"I would like to commend the Stamford Jewish community for working together to create a beautiful, unified Shabbat Across America event, the creation of which was dramatically described by Rabbi Joshua Hammerman in his op-ed column, "A Shabbat Across the Bow." The Stamford community, which uniquely gathered all the religious denominations together under one roof, was one of several communities that participated this year in NJOP's new CommUNITY Shabbat Across America and Canada initiative. The other communities were in Staten Island, West Hartford, Conn., and Winnipeg, Canada. These special programs were only a small fraction of NJOP's recently concluded campaign, which featured over 40,000 participants at 565 partner locations throughout all 50 states (an NJOP first) and Washington D.C., six Canadian provinces, and abroad in four other countries. We also note that this year we welcomed our one-millionth Shabbat Across America and Canada participant experience.

Rabbi Hammerman deftly described the challenges faced when making sensitive, value-based, decisions that attempt to take everyone's individual practices and religious standards into consideration, which can only succeed when one recognizes the overarching virtue of Jewish unity."

You can see my original column here, where I describe the significant challenges we faced, and how we overcame them, for a higher purpose.

Three years later, we are now doing this for the fourth time.  I must confess that after last year's, I felt that Shabbat Across Stamford, while a worthy idea, was beginning to lose momentum, and that maybe we had made our point and it's time to move on to other projects.

But people in the community kept telling us that they wanted to see this again - and so here we are, and I'm glad we'll be back on Third Street tonight.  The venue is far from perfect, the logistics are challenging (e.g. the acoustics, with a special Shabbat-ready sound system), the costs are not trivial and there are other risks.  There always are, when it comes to family.  But I do know that when we start singing and eating and schmoozing and laughing together, none of that will matter. And I also know that Jonathan Sarna is the perfect speaker for an event like this.... If we can hear him ��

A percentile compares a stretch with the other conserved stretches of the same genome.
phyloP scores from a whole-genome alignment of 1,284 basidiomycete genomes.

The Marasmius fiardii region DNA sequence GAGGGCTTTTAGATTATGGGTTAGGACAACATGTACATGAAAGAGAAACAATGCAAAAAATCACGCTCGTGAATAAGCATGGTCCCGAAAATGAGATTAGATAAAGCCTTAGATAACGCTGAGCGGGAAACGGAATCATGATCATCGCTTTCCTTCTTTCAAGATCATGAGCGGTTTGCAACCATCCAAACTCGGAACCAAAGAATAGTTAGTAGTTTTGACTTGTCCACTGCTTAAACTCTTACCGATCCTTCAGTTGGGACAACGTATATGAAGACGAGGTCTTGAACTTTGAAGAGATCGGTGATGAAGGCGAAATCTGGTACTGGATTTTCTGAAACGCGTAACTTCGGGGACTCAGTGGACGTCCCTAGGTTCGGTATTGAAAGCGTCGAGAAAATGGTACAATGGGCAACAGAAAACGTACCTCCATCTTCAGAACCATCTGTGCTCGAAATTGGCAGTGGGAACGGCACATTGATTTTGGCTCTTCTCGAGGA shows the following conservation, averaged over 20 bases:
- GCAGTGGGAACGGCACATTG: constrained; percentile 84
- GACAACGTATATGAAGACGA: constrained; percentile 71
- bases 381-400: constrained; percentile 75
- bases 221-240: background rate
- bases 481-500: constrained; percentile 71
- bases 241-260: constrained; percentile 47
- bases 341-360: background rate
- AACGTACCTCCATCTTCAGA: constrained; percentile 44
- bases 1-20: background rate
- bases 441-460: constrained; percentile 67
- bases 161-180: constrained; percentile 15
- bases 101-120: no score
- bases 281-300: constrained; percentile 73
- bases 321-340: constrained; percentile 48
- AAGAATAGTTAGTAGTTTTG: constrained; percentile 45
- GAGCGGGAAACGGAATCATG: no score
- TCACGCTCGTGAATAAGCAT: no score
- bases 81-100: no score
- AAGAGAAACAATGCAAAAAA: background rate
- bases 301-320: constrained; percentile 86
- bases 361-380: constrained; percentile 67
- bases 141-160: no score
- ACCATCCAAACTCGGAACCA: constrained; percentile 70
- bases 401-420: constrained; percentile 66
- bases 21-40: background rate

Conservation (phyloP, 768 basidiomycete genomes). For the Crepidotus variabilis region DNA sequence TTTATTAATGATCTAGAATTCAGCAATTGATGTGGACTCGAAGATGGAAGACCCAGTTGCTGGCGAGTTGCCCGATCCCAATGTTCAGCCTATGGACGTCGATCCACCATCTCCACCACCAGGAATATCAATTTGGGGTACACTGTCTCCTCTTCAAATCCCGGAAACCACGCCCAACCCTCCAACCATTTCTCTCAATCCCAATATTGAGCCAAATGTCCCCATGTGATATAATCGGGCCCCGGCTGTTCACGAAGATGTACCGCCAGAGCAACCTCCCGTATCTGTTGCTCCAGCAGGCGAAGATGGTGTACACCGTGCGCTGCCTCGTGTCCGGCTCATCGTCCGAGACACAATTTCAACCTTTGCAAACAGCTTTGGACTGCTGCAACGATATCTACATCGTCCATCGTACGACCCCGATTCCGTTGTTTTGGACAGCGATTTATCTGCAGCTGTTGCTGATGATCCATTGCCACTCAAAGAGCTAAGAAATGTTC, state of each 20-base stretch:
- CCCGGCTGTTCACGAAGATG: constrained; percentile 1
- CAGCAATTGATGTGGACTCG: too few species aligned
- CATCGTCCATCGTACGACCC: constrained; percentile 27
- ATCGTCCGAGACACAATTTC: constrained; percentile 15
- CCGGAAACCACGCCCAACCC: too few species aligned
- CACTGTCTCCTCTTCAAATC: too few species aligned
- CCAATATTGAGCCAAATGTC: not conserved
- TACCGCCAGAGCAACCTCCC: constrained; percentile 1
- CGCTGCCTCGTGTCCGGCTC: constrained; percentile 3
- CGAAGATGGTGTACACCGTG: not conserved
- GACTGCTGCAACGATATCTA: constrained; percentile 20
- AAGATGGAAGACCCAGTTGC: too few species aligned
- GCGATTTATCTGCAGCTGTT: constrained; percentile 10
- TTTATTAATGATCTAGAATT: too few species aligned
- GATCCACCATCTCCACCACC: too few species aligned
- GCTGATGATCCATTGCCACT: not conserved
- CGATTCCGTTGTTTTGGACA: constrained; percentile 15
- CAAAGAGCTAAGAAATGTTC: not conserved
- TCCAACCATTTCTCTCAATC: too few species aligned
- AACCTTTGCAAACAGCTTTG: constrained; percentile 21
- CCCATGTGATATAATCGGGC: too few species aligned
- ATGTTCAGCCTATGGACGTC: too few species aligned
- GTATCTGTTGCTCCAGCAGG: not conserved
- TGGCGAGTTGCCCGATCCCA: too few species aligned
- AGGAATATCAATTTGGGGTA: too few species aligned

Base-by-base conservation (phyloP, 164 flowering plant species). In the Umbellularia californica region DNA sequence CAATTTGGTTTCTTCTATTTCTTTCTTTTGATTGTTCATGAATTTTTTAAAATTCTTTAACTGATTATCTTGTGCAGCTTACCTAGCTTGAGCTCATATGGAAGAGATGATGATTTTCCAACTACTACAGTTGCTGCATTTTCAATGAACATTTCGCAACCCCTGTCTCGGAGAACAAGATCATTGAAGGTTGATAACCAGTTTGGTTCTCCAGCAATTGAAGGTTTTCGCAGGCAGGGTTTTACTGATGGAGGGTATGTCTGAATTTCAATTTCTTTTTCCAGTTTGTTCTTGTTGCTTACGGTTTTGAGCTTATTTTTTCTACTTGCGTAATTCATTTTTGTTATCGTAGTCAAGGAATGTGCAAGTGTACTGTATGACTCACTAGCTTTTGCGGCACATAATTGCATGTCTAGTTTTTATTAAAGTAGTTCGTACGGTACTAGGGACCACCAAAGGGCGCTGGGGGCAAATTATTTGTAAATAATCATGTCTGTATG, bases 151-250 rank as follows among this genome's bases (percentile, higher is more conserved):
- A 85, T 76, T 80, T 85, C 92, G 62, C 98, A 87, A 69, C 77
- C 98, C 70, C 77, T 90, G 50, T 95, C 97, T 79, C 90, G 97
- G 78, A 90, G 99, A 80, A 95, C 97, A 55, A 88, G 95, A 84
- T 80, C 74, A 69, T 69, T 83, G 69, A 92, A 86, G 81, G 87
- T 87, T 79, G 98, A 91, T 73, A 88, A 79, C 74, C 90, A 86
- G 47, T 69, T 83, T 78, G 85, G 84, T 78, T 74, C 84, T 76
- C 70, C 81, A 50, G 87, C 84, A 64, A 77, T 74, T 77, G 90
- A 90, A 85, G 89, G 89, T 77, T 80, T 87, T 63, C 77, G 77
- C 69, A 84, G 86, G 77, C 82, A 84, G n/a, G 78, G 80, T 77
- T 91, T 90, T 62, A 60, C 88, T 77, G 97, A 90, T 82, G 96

My thanks to the UJF professional leadership. The lay committee and my clergy partners for pulling this together.
Passover Preparations - Embracing the Stranger

With Purim behind us, it's time to focus on Passover, which will be here before you know it! 

Also, if you need a Sale of Hametz Form, you can find it here.

Next Tuesday, March 13, we kick things off with our Women's Seder, and the following Thursday, March 22, our annual Interfaith Seder will once again be hosted by Grace Farms.  Then, the Chocolate Seder on March 23.  Due to lack of interest, we will not be doing a Congregational Second Night Seder this year.

-         Women's Seder, Tuesday, March 13
-         Interfaith Seder at Grace Farms Thursday, March 22
-         Chocolate Seder and Family Shabbat Dinner, Friday, March 23
At the Interfaith Seder, our theme this year will be "With Open Arms," with tie in to the famous injunction of Exodus, "Love the stranger, for you were strangers in the land of Egypt."  We'll be hearing from a remarkable young man, Stamford High School student Erwin Hernandez, from Guatemala, who was granted political asylum a year and a half ago.  His challenges were already daunting, but then came the accident - just down the street at Table 104, that cost him the use of his right leg.  Read his story.  You likely have already heard it.  Meanwhile, please invite your Jewish and non-Jewish friends to register for this Seder.  We want as diverse a group as possible - and space is limited.  

For those looking for related material to use at your Seder, HIAS has just come out with its Passover supplement.  

Here's an excerpt:

Centuries ago, only those who were free enjoyed the luxury of dipping their food to begin a meal. In celebration of our people's freedom, tonight, we, too, start our meal by dipping green vegetables. However, we also remember that our freedom came after tremendous struggle. And so, we dip our vegetables into salt water to recall the ominous waters that threatened to drown our Israelite ancestors as they fled persecution in Egypt, as well as the tears they shed on that harrowing journey to freedom. As we dip, we recognize that, today, there are more than 65 million people still making these treacherous journeys away from persecution and violence in their homelands. As we dip the karpas into salt water tonight, we bring to mind those who have risked and sometimes lost their lives in pursuit of safety and liberty.

I close with some inspiring words from Rabbi Jonathan Sacks:

Shabbat Shalom
Rabbi Joshua Hammerman